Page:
Smart buildings are created by teams of architects, engineers, and construction professionals who use a wide range of digital devices in their work. Cybercriminals can target these professionals and their devices at any point during the design and construction process. If the criminal succeeds, they can steal the professional’s intellectual property and data, learn the building’s systems, and disrupt its creation.
To prevent these attacks, AEC professionals must secure every digital device they use and protect their work. Specifically, AEC professionals must:
• Only use secure digital devices (preferably with robust built-in defenses)
• Secure every step of their working process — from printing designs, to sharing documents with stakeholders, to managing construction projects
• Monitor, track, and secure documents containing intellectual property or client data, including files, drawings and designs, and contracts
• Perform fundamental security capabilities like monitoring, vulnerability scanning, compliance management, and incident response within digital networks
Enforce Governance Across Users, Buildings, Workflows, and Devices
Finally, you must establish and enforce strict governance guidelines to ensure security standards are applied across the lifecycle of a smart building using IoT. Remember — smart buildings are complex digital systems. They are constantly changing and adopting new IoT assets, software systems, and users, and changing configurations and access rights on their building management systems. They are constantly being exposed to new threats and vulnerabilities. And any security that you apply to your smart building must be constantly enforced, updated and reported on to keep your structure safe.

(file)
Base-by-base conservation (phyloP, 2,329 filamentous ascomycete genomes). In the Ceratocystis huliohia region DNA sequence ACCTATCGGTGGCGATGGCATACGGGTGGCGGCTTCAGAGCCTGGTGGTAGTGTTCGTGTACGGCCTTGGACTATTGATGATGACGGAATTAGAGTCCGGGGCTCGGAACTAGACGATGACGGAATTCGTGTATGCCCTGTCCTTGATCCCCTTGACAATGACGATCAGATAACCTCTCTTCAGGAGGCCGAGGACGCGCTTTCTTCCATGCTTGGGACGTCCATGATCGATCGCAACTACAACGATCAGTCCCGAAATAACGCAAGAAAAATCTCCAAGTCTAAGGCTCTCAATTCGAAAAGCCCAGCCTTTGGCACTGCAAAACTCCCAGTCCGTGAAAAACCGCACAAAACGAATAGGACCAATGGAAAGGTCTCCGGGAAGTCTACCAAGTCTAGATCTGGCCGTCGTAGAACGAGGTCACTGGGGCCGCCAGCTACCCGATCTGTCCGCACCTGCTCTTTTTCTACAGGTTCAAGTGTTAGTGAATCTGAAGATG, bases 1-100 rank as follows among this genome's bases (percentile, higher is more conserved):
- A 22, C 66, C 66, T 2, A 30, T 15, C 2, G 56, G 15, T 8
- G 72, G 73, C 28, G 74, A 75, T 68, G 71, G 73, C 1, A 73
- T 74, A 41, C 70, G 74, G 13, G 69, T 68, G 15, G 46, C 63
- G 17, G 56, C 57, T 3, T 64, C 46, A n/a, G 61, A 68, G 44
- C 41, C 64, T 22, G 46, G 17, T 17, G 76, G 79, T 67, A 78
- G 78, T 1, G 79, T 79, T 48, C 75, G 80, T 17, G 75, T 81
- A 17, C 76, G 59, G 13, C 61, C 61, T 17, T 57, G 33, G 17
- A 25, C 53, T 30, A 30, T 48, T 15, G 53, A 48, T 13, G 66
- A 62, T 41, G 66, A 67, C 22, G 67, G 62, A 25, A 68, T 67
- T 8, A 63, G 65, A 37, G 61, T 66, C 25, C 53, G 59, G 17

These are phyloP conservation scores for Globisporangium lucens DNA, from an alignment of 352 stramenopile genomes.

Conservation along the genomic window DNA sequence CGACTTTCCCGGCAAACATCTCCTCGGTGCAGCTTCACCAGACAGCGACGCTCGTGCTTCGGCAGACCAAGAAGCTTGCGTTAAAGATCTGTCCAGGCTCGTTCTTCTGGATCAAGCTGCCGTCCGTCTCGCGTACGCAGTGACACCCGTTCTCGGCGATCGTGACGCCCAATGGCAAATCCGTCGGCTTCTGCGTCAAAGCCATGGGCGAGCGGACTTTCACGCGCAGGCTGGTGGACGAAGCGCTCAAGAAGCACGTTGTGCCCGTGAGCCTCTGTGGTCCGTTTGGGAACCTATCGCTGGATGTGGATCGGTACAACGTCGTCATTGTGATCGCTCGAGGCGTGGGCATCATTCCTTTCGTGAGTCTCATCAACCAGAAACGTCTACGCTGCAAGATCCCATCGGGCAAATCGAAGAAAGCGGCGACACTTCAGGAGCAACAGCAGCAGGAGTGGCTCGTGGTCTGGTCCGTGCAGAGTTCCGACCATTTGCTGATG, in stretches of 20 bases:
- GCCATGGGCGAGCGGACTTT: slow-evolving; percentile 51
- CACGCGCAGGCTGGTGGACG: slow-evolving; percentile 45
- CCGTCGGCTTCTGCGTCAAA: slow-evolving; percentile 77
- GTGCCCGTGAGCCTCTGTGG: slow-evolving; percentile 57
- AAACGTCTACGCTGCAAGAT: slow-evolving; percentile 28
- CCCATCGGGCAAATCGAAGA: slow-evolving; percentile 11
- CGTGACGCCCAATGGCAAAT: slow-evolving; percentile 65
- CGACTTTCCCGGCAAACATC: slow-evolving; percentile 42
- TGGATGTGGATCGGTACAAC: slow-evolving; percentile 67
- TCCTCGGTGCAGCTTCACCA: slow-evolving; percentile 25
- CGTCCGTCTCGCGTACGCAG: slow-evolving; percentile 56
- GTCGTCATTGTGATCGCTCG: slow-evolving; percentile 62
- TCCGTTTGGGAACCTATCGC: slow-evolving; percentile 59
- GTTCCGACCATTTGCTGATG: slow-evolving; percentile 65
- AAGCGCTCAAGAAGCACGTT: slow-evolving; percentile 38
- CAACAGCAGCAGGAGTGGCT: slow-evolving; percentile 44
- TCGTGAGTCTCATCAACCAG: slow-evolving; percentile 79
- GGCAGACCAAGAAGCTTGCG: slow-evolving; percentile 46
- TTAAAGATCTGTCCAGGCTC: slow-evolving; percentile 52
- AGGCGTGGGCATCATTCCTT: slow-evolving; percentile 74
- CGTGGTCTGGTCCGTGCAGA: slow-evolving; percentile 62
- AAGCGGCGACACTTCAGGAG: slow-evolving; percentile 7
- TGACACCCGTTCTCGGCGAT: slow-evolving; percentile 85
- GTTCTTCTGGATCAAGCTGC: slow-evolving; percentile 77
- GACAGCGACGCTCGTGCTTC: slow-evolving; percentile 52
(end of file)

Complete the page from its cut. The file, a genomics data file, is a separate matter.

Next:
These governance guidelines can include, but are not limited to:
• Prioritizing IoT devices’ security
• Recognizing the need for stricter legislation in IoT
• Meeting IoT security standards and IoT security requirements
• Performing automated and manual stress testing of security systems
• Monitoring and hardening your building management system software
• Consuming threat intelligence to defend against new, emerging threats
• Maintaining a catalogue of all IoT assets within or entering your building
• Only using vendors that prioritize security and build it into their products
How HP Can Help You Secure Your Smart Building
At HP, we build security into all of our products. We provide a range of large format printers designed for the unique needs of architects, engineers, and construction professionals — and each of these devices includes built-in security features to defend your data, devices, and documents.
Out-of-the-box, our printers include multiple layers of authentication, security event logging, encryption of data at rest and in motion, encrypted printing, and more.
To learn more, contact an HP representative today.